2. In a separate bowl, beat the egg whites on low-to-medium until foamy, then increase speed as you like, adding 1 tablespoon of sugar and 1/4 teaspoon cream of tartar until soft peaks form.

3. Return to your melted chocolate and give her a little stir. The consistency should be somewhat satiny and fluid. Beat in a bit of butter/yolk mixture at a time, stirring constantly so the yolks do not curdle. Repeat until all is one.

4. Combine almond meal, flour, and salt. Now add this dry mixture to your chocolate goo, incorporating bits at a time. When this has been accomplished, gently fold in egg whites, starting with about 1/2 a cup and working the rest in ever so skillfully.

5. Immediately set to placing about 1/2 cup of your batter into each of the six muffin tins. Give her a good, hard bang or two on your kitchen counter to level and remove any bubbles in the batter. Bake for 12 minutes, then begin to peek into your oven obsessively until finished. A pale, chocolaty crust should form, but the cakes should jiggle a wee bit, too. Ideally, a toothpick inserted about an inch from the edges should come out dry, but one poked into the center should not. When this has been achieved, remove from oven and let cool for, oh, I don't know, let's say an hour, because you've got other things to do. When ready to remove from pan, run a sharp knife around the edges of the cakes, invert onto a tray, and you're done.

Not exactly. At this point, you may either top them with a chocolate glaze or simply dust them with powdered sugar.

I do like the personal baking comments in the recipe above, but the writer does not include Julia Child's chocolate glaze. My feeling is you can never have enough of a good thing--chocolate--so you can add it.

For the Icing from Julia Child's original recipe in Mastering the Art of French Cooking:

2 ounces (2 squares) semisweet baking chocolate
2 Tb rum or coffee
5 to 6 Tb unsalted butter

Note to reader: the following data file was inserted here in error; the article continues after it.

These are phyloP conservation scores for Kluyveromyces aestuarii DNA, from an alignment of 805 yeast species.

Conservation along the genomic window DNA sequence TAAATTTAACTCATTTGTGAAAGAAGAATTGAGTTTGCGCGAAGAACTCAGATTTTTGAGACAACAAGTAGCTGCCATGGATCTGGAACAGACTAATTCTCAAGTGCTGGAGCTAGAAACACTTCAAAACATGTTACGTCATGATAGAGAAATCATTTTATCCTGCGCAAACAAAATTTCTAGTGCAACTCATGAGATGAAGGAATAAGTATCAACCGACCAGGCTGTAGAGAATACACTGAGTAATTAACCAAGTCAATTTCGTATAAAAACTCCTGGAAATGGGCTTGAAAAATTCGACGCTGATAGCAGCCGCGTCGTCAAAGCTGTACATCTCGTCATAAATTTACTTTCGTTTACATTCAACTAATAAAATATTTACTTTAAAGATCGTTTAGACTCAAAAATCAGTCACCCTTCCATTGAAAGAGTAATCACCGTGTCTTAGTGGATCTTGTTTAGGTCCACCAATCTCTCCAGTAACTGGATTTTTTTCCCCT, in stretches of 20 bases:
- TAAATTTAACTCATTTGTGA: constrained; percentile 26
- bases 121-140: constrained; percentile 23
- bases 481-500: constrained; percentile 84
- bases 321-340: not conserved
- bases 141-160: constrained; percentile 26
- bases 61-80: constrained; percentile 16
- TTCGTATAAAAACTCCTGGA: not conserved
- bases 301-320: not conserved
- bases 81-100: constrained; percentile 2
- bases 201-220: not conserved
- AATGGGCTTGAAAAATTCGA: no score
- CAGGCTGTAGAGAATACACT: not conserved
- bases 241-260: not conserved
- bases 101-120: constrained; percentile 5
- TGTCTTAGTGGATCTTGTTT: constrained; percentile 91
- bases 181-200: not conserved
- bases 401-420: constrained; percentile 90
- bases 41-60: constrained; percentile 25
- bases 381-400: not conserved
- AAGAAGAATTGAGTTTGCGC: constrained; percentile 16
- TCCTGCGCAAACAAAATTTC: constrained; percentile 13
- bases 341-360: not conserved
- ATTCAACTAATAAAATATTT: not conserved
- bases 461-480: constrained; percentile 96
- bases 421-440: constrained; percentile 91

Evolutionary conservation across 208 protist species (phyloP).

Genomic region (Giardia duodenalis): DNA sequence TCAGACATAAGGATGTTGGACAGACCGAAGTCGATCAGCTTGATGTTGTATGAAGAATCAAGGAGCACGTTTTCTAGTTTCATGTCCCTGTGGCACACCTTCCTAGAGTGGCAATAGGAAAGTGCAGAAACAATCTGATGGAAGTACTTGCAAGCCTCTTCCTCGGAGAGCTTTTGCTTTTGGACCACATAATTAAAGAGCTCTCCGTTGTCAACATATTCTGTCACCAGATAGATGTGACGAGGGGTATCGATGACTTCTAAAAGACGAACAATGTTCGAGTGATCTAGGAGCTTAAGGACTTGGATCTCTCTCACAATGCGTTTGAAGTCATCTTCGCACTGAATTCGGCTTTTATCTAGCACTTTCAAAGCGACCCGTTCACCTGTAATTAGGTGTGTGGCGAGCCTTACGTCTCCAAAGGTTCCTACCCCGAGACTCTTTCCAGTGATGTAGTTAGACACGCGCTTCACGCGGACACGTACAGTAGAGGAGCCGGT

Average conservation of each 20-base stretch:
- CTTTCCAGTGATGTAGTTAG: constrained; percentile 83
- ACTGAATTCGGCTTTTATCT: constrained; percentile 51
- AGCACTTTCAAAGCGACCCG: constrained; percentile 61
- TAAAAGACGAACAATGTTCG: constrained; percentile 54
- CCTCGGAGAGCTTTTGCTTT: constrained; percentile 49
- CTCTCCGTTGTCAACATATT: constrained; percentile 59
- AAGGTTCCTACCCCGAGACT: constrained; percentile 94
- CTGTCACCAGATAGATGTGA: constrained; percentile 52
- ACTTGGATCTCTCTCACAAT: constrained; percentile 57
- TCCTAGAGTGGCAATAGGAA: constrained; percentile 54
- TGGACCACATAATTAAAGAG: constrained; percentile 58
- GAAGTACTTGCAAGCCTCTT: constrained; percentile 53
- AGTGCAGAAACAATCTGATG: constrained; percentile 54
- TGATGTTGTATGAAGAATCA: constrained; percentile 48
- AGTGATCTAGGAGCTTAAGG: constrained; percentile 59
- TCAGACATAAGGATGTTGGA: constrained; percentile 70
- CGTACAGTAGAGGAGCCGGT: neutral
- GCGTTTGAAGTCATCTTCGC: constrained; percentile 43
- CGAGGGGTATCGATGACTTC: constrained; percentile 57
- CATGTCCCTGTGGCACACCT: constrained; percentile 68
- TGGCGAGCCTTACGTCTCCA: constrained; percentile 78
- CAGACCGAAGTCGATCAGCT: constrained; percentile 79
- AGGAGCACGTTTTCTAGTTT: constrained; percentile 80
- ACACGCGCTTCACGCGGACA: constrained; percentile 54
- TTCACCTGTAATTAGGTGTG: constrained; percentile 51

Place the chocolate and rum or coffee in the small pan, cover, and set in the larger pan of almost simmering water. Remove pans from heat and let chocolate melt for 5 minutes or so, until perfectly smooth. Lift chocolate pan out of the hot water, and beat in the butter a tablespoon at a time. Then beat over the ice and water until chocolate mixture has cooled to spreading consistency. At once spread it over your cake with spatula or knife, and press a design of almonds over the icing.

And, you can add a few dark chocolate squares to the top, too!

Don't Mess with our Chocolate


Frank Price sent me an article on Hershey's and the proposed petition to change the formulation of chocolate--a change in which the marketplace would have considered what is chocolate.

From the article on Chocolate News

From what I hear, it was Hershey’s that proposed and pushed a petition to the FDA to allow for the re-formulation of chocolate to allow for using any vegetable oil rather than the cocoa butter naturally found in chocolate. “By specific language in this Petition document, it would allow for the unlimited use of vegetable fats from any source and at any level to replace the cocoa butter in chocolate and still allow the product to be called chocolate,” said Don’t Mess With Our Chocolate, an organization founded by Guittard Chocolate to combat the petition.

Don’t Mess With Our Chocolate alleged that “the petition would allow liquor to be made by combining purchased cocoa butter and cocoa powder instead of solely being ground from nibs. In addition, the 50% minimum requirement can be voided if you want slightly reduced fat liquor—say 40%, which does “not rise to the level of a defined nutrient claim” (FDA language). In effect, we would now have a new form of ingredient that would also be called “chocolate liquor” which could then be used to make chocolate and would allow the use of even more vegetable fat in the final product that would be called chocolate.

Hershey's efforts to redefine chocolate failed. Yay! However, it closed Scharffen Berger and Joseph Schmidt. Hershey's announced:

“The financial market and credit crisis has not had a material effect on our business operations or liquidity, to date. However, the increase in our cost structure and uncertainties in the financial markets and in the broader economy present challenges as we head into 2009.”

Guess there's no room for the artisan in meeting those challenges, even if there was a 31% profit increase.

Monday, April 13, 2009

Joseph Schmidt Chocolates to Close

Not wanting to ruin the holiday for so many Joseph Schmidt aficionados, I haven't mentioned the demise of the chocolate line that was announced around Valentine's Day. This Easter was the last for Joseph Schmidt which opened shop in 1983. The Hershey Company bought Joseph Schmidt Confections in 2005 and continued the brand. Now Hershey says they will be discontinuing the brand and closing its two Bay Area stores in San Francisco and San Jose by June 30. To read more, go here. Hershey says that Joseph Schmidt, the chocolatier, will remain a Hershey employee, but workers at the Castro and San Jose stores and the South of Market factory will be laid off. First Scharffen Berger, now Schmidt. A sad time for Bay Area chocolate.